I know, I know—I was supposed to write Part II of Sentinel Events & Patient Safety: The Disturbing Data this month. The reason I chose to put it off for another month is not because I don’t feel it’s important, but because I experienced an event a couple of weeks ago that I think will really resonate with those of us that feel that patient safety isn’t an option in the healthcare setting. So, without further ado…
Last month, I was in the role as a hospital visitor for a family member that was an inpatient on a post-surgical orthopaedic wing. Of course, because of my career choice, I was poking around the room to make sure that everything was in order: communication board filled out; no supplies lying about (expired or in-date); IV site patent and secured; overall tidiness of room—my usual M.O. Everything appeared to be OK, and I was satisfied that my loved one was in a safe environment.
Later, as I entered the hallway to speak with a friend, I accidentally leaned up against the stairway exit door, which, to my dismay, had an alarm on it. Imagine the look on my face when the alarm started to loudly blare!!! Standing there very red-faced, I was flat-out embarrassed and ready to apologize for the ruckus that I inadvertently created. I really felt bad about hitting the door as the alarm was a disturbance for the patients and an annoyance for the already busy staff.
All of a sudden, it hit me (not the door, but a realization)! I had been standing there for at least a minute and NO ONE had come to investigate the alarm! Looking around the unit, it appeared to be business-as-usual; not one person acknowledged the very loud and annoying noise emanating from the end of the hallway. Finally a housekeeper walked over to me from her cart and stated that someone from the nurses’ desk would call Security to reset the alarm and “it happens all of the time.”
So, somewhere between being overjoyed that the horrible noise would soon be silenced and the disturbing fact that no one ever came over to evaluate what set the alarm off, I decided to make a non-scientific study out of the incident. After I fessed up to my family that I was responsible for all of the noise in the hallway and closing the door to the room, I informed my friend (who’s also a nurse) that I was going to survey the activity on the unit to see if anyone (meaning a staff nurse) ever came over to assess the situation to make sure that a patient hadn’t tried to elope from the unit.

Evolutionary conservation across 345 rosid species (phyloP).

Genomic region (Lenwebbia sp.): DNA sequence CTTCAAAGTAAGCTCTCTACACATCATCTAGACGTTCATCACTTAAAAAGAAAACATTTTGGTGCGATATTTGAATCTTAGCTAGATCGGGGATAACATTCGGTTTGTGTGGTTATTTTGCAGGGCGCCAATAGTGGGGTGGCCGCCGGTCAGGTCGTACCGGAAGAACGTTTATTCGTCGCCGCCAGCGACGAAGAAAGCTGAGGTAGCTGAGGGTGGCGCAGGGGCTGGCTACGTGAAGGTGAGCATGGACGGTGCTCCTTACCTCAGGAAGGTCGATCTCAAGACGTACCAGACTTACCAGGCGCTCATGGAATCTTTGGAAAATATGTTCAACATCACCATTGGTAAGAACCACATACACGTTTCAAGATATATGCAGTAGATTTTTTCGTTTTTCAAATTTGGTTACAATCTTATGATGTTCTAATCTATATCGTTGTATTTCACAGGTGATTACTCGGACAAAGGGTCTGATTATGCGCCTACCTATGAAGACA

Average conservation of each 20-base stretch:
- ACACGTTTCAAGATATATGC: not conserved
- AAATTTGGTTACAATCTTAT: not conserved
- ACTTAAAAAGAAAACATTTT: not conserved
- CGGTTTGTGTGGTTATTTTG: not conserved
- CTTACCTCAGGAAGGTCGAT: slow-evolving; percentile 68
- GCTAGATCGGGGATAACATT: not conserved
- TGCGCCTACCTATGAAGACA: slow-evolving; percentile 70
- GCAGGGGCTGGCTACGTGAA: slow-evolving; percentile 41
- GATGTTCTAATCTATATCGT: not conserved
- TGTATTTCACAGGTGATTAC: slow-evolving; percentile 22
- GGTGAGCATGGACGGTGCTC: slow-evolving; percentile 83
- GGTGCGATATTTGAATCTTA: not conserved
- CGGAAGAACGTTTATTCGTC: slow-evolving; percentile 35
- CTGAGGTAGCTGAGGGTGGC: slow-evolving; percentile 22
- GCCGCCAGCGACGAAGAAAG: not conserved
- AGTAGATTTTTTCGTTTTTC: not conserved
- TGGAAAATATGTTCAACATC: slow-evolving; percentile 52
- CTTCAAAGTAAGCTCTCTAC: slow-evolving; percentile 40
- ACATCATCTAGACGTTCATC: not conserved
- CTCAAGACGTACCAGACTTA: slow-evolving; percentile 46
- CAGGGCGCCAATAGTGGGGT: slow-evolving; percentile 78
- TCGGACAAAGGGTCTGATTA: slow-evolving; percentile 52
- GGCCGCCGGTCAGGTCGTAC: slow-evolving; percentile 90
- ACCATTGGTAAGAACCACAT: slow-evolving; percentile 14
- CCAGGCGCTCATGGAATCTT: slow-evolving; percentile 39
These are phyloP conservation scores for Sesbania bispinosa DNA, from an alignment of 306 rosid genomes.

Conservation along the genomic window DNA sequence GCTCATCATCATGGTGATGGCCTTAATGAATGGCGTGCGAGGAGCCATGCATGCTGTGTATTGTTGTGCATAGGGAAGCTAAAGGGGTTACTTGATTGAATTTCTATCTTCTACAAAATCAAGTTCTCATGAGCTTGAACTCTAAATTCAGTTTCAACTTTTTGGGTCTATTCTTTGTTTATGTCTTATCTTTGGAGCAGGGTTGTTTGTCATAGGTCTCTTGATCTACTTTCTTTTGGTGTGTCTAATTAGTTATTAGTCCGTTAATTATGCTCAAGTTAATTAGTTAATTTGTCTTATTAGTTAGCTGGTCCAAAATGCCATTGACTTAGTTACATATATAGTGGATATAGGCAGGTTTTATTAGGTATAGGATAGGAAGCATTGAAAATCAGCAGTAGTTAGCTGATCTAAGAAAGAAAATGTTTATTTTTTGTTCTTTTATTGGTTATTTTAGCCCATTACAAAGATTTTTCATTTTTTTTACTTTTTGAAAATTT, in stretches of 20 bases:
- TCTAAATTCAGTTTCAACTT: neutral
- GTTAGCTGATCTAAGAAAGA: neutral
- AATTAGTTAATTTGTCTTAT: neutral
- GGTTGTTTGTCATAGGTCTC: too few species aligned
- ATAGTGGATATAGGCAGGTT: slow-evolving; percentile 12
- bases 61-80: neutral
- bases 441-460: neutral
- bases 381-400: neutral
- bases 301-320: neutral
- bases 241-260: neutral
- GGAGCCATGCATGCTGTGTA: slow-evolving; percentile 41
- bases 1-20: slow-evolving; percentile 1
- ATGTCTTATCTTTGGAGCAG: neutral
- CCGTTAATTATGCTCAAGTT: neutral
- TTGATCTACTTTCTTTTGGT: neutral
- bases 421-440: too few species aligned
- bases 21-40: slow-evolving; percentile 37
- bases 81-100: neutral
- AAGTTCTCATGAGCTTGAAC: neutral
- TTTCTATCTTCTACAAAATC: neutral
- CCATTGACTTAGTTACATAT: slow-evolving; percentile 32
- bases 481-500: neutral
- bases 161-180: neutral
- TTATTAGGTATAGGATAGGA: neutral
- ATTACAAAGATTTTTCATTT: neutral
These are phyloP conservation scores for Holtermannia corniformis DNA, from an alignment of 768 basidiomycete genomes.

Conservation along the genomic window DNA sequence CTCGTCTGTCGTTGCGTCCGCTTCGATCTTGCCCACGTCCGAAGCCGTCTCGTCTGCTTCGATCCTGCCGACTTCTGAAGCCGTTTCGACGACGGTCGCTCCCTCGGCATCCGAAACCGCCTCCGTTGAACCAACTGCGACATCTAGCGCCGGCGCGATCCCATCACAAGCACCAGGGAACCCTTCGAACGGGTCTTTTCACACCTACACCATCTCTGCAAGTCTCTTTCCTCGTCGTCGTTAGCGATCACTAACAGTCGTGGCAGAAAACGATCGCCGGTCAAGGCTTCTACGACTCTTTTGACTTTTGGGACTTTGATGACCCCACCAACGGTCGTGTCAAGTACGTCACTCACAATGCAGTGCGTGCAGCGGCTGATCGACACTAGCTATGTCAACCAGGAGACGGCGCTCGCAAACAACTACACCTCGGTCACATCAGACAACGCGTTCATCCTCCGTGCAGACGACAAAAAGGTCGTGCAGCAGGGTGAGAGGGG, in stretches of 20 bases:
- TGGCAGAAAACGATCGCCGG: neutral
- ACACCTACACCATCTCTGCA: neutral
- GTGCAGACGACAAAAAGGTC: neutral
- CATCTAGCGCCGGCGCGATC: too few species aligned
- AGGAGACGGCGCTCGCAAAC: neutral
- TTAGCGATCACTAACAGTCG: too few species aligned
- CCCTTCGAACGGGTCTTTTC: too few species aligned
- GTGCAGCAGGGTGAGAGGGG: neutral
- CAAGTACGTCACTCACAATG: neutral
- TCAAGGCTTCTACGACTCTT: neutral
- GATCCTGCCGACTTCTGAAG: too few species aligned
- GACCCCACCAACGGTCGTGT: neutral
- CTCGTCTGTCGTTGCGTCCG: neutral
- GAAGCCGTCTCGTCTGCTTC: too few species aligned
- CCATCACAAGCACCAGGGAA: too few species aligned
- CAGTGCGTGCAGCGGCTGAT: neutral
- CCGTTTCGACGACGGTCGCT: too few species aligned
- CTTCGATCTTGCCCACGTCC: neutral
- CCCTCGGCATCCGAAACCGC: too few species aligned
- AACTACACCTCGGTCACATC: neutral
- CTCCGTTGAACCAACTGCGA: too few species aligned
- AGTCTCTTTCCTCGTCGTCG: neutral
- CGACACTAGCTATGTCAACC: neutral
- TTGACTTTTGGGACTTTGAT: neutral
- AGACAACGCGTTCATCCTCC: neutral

Being on an orthopaedic unit, most patients are debilitated and older, which directly affects their mental status and physical stability, increasing the risk of confusion and falls. Patient safety as related to ambulation (most are using devices) and elopement should absolutely be assessed and vigilantly monitored during these patients’ stays, which, to me, includes staff response to alarms, clinical or otherwise.
After approximately 3 or 4 more minutes elapsed, the security guard arrived to reset the alarm (yes, the alarm was going off the entire time). He nonchalantly placed the key in the alarm lock, rotated the key, shut the alarm off, and turned around and walked off. That was it!